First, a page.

What is Liquidity?



Liquidity refers to the amount of money that is promptly available to meet debts or to use for investment. It indicates the levels of cash available and how quickly a financial asset or security can be converted into cash without losing significant value.

Different Types of Liquidity Ratios:


  • Current Ratio = Current Assets / Current Liabilities

  • Quick Ratio = (Cash + Accounts Receivables + Marketable Securities) / Current Liabilities

  • Cash Ratio = (Cash + Marketable Securities) / Current Liabilities


The liquidity ratio helps to understand the cash richness of a company. It also helps to perceive the short-term financial position. A higher ratio implies the stability of the company. Contrarily, a poor ratio carries a risk of monetary damages.


This ratio provides the complete idea of the concerned company’s operating system. It depicts how effectively and efficiently the company sells its product or services to convert the inventories into cash. With the help of this ratio, a company can improve the production system, plan better inventory storage to avoid any loss, and prepare effective overhead expenses.


Why Liquidity is Important to You:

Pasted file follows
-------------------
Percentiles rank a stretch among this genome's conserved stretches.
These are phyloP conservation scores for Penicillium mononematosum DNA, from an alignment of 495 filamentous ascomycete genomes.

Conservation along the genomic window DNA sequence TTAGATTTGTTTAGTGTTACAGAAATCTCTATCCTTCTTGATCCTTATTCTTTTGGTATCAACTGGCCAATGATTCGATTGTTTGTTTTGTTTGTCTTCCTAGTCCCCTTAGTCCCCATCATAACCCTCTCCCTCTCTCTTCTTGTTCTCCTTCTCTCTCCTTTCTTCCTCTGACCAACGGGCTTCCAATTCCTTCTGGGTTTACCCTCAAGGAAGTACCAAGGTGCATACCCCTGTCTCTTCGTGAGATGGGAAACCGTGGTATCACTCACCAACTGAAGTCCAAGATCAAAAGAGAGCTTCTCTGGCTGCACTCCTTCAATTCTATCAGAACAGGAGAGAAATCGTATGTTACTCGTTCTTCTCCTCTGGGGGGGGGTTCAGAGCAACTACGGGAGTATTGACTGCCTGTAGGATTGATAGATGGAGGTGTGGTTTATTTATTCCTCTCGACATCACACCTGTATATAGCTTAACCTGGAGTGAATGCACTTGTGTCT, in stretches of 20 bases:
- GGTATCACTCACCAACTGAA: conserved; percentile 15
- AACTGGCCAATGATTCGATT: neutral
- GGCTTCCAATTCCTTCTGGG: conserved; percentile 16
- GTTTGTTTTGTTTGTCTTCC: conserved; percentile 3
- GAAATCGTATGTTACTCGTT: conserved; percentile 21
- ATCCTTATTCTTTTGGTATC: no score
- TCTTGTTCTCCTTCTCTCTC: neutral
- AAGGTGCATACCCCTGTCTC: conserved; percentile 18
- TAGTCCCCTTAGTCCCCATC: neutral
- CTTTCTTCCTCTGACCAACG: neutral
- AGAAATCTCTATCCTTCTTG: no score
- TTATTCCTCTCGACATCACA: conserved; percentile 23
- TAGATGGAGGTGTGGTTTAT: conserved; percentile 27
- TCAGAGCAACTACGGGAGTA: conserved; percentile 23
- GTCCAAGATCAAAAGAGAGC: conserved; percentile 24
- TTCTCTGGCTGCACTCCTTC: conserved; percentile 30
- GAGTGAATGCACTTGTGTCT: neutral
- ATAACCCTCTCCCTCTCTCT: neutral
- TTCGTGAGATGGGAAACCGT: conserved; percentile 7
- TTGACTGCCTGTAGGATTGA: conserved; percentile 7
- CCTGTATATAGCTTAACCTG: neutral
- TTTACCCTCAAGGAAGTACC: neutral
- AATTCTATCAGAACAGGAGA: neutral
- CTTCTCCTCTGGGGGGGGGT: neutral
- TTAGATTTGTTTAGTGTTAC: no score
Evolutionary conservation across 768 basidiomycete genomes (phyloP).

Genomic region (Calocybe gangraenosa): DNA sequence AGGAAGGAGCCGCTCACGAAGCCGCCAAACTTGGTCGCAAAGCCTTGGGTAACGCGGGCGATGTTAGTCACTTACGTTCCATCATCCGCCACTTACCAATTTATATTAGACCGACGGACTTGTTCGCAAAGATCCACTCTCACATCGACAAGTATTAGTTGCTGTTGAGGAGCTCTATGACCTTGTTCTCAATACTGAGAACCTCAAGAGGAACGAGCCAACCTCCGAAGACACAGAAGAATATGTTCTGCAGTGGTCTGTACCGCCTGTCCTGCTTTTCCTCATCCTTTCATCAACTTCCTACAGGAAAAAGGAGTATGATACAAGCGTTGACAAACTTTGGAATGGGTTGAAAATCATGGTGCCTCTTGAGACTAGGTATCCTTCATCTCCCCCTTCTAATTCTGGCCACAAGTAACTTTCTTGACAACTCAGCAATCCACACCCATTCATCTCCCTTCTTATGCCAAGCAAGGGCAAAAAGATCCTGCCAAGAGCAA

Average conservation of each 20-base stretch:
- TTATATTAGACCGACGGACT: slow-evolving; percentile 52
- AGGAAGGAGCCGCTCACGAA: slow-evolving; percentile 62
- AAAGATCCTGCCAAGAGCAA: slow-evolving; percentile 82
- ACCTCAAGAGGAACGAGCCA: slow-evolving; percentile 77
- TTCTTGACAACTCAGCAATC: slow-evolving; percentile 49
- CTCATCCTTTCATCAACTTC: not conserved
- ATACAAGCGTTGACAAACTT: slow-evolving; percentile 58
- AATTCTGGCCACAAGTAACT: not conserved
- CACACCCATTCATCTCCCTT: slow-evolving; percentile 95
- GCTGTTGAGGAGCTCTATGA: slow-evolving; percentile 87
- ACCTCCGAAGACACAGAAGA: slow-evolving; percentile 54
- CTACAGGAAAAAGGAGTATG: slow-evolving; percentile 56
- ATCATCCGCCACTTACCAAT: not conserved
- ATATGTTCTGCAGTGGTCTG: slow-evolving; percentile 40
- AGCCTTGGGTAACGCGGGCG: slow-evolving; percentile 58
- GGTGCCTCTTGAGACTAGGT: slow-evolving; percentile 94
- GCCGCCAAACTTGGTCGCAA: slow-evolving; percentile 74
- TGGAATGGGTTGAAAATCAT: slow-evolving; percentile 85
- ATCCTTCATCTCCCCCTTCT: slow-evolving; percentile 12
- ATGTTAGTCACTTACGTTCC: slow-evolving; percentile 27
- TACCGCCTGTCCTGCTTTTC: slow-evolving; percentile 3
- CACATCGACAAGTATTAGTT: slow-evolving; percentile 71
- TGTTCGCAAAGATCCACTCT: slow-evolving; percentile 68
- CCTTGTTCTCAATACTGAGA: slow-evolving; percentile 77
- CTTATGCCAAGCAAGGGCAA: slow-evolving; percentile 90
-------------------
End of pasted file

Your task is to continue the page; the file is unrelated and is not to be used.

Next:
The importance of liquidity revolves around you. For example, you would have to evaluate how liquid your investments are and if it is compatible with your short-term or long-term goals. If you somehow need cash quickly in the future, investing it into a very illiquid investment may be unwise. The importance of liquidity depends on how you value these issues.


High Liquidity Short-term, Lower Liquidity Long-term:


Some long-term investments are likely to have stable payouts similar to the nature of bonds. However, high liquidity investments may return a lower sum versus investments with higher liquidity. When investing, it is important to consider if you will need money soon in the future, or you are comfortable without touching your investments.


Written by Anna Li






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